Tomato Tart and Furious Hours
We are truly in the depths of summer, and I couldn’t be happier. Sure, I’m drenched in sweat about 90% of the time and have spent a small fortune at the farmers’ market over the past three weeks, but damn, if I’m not happy about it.
SO, here is a happy post filled with good books in which you can lose yourself (thanks, Col!) and a tomato tart with a crust inspired by the one in Samin Nosrat’s Salt, Fat, Acid, Heat cookbook, tomatoes I drove home from Tay’s Microfarm (located in my OG hometown, Murrysville, PA), and the hands featured in the photo belong to the lovely Haley.
Bascially pizza, but with more butter.
Tomato TartBy Page & Plate, July 29, 2019
A buttery, whole wheat tart shell holds fresh tomatoes, mozzarella cheese, and pesto. Quick note on the blind baking: some recipes call for poking the crust with a fork. This is a great option, however, I get irritated when I have bubbles in my tart, and thus, I blind bake. You do you, hon.
Makes: 8 servings
- 1 2/3 cups of whole wheat flour
- 1/4 tsp of baking powder
- 1 tsp of sea salt
- 1/2 cup of unsalted butter (that's one stick, peeps), cut into roughly 8 pieces
- 1/4 cup of whole fat Greek yogurt
- 2 TBSP of cream
- 4 cups of raw rice or beans, for blind baking (you can use pie weights if you have them, but I do not)
- 2 cups of grape tomatoes, halved
- 8 oz of fresh mozzarella cheese, torn into pieces
- 1/2 cup of fresh pesto (recipe here!)
- First (yes, before you preheat the oven), make the tart shell: whisk together the flour, baking powder, and sea salt in the bowl of a stand mixer. If you don't have a stand mixer, you can use a large bowl and go the way of making pie crust (aka elbow grease).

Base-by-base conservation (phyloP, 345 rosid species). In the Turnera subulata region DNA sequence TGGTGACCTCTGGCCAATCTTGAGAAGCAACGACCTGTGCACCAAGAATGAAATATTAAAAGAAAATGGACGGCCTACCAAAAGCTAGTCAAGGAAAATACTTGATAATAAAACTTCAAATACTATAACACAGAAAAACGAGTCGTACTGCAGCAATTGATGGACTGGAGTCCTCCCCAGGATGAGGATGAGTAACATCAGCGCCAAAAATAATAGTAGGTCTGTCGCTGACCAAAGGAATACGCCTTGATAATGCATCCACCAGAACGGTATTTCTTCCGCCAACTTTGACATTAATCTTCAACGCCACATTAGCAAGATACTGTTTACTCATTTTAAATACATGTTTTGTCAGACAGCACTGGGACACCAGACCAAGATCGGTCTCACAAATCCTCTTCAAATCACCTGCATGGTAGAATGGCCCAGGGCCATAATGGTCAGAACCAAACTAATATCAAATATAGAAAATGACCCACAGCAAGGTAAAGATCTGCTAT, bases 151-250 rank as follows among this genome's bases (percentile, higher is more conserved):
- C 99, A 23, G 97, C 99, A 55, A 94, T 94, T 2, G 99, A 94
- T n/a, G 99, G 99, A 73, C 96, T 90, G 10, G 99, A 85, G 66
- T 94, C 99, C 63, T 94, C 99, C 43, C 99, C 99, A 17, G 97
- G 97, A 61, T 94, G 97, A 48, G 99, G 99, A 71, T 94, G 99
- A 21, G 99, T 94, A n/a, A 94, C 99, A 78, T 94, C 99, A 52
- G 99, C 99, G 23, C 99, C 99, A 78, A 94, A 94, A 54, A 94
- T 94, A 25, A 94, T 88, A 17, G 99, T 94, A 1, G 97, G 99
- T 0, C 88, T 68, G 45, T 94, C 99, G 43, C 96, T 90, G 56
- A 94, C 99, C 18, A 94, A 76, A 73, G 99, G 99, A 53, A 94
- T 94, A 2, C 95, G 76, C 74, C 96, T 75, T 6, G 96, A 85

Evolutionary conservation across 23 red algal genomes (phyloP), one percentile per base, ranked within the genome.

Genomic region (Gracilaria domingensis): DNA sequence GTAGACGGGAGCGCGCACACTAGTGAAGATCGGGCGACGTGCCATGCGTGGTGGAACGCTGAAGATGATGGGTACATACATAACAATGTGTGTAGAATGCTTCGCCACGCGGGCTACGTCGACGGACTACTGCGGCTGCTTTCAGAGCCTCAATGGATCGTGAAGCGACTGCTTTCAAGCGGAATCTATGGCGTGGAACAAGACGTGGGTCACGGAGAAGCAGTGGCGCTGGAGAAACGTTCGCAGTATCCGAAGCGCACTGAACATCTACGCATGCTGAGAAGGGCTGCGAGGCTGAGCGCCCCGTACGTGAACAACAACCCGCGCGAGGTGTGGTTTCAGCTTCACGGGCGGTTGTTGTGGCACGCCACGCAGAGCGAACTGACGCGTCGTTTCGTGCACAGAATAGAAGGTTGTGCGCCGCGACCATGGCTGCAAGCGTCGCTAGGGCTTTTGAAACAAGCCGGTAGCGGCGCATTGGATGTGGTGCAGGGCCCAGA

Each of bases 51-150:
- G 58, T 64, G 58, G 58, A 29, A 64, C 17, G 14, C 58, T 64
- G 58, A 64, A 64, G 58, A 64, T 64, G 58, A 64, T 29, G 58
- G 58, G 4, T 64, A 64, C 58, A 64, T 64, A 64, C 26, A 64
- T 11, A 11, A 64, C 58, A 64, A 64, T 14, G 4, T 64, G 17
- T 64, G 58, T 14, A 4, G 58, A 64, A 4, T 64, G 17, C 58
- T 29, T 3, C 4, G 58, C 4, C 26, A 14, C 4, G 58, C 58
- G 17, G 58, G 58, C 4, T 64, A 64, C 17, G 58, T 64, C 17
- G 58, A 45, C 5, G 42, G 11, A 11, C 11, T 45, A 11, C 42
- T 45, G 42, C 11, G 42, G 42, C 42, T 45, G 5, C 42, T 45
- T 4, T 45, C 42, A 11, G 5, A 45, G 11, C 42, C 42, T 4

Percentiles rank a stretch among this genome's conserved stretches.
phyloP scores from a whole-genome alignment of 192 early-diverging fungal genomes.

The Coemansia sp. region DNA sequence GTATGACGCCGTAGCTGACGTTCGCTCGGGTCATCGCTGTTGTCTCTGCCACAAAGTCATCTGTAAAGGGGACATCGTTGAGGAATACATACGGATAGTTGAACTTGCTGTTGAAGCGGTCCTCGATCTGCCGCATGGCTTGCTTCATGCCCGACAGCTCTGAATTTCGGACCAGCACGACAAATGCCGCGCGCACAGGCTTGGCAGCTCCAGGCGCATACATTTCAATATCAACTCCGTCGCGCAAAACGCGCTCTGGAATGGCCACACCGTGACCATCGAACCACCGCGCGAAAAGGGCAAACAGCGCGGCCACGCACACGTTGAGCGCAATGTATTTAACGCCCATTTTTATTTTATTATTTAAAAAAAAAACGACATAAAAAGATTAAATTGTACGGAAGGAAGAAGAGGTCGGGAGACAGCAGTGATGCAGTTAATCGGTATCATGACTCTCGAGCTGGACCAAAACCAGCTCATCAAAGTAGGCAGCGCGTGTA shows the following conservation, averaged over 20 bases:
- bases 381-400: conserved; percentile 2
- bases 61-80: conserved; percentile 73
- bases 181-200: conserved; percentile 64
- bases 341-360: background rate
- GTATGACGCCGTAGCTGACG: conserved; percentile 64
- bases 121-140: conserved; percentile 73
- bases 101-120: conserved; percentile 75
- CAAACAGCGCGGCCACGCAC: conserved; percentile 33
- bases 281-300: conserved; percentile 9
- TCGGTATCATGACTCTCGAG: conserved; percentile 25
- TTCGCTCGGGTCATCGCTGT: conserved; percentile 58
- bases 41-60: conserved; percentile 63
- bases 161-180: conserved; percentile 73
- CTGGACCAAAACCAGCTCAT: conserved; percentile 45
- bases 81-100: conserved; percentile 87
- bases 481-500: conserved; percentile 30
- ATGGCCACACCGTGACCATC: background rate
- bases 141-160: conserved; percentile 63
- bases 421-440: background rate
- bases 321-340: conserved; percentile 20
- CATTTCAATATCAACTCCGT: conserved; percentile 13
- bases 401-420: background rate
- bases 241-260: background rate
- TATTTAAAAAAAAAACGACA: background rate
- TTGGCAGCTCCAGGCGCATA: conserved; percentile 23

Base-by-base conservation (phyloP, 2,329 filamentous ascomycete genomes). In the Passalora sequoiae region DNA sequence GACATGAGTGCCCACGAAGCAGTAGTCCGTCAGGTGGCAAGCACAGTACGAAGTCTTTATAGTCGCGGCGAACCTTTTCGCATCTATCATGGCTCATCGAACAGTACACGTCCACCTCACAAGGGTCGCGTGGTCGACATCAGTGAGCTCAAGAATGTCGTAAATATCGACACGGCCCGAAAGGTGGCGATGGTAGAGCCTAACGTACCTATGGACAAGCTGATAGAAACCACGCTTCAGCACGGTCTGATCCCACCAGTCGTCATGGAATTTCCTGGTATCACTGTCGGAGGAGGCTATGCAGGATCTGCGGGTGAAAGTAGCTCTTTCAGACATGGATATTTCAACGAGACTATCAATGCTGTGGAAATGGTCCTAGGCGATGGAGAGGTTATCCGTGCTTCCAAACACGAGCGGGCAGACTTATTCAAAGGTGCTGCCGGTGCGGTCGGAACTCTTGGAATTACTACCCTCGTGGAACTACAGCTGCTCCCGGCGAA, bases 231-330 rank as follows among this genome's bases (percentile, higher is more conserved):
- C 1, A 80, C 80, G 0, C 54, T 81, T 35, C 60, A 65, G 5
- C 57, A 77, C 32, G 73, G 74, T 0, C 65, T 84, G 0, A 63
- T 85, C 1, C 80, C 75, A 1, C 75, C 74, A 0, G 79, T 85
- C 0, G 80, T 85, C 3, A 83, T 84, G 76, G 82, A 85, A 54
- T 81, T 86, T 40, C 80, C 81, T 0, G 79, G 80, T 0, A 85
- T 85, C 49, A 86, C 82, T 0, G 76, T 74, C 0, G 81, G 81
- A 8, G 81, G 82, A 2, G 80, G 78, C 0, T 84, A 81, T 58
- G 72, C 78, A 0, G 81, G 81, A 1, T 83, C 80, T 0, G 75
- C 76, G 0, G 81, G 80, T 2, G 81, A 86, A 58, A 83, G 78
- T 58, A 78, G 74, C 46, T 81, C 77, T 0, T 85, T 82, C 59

- Fit the mixer with a beater attachment (or roll up your sleeves), and mix in the butter until only small, shaggy pieces remain. This will take about five minutes.
- Add the yogurt and the cream, and mix until evenly combined. At this point, the dough should stick together when you pinch it.
- Dump the dough onto your favorite reusable plastic wrap, then tightly wrap and toss it in the fridge for AT LEAST 30 minutes or overnight.
- Hello and welcome to the future. NOW you may preheat your oven to 425 and grab your favorite tart pan. Mine was a gift from my mom, who gave it to me after finding it in her new old house. Thanks, Mom!
- Roll out the tart dough to about 1/8" thickness, then drape it over the tart pan. Press it into the pan, then trim the sides if needed. Pour four cups of rice, beans, or regular old pie weights onto the crust to weight it down.
- Now we're going to pull a Mary Berry and blind bake the crust for about 15 minutes, or until golden brown.
- When the crust is baked, line it with the halved tomatoes and mozzarella cheese. Bake for 10 more minutes or until the cheese has browned.
- Drizzle with pesto and serve warm with a salad.
Plot: Back in the 60s and 70s, big companies were still trying to figure out how life insurance worked. Unfortunately for them, a lot of sketchy characters had already figured it out and were killing off their relatives to get rich quick. One of these sketchy characters, Reverend Willie Maxwell, inspired a court case so complex that it caught the attention of an author desperate for her next book: Harper Lee.
Thoughts: If you’re anything like me, the above plot summary hits on most of the things you’re looking for in a book: some light murder, the intrigue of a well-written court case, and insights into the life of one of the most famous authors ever. Talk about a hit!
I was impressed by the scope of this book for sure (I mean, did you read that plot summary?). It was obvious, as well, that author Casey Cep had done so much research for this book that she might be the leading expert on Harper Lee’s post-Mockingbird life. And man, do I love a well-researched book. My only issue with Furious Hours was that the parts of the story were so disparate that, at times, I felt like I was reading three books that had been stitched together (albeit by a very talented sewer).
Verdict: Your friend who knows more about literary history than most of your college professors will eat this one up, and so will your friend obsessed with true crime podcasts. They just might have to tag team it.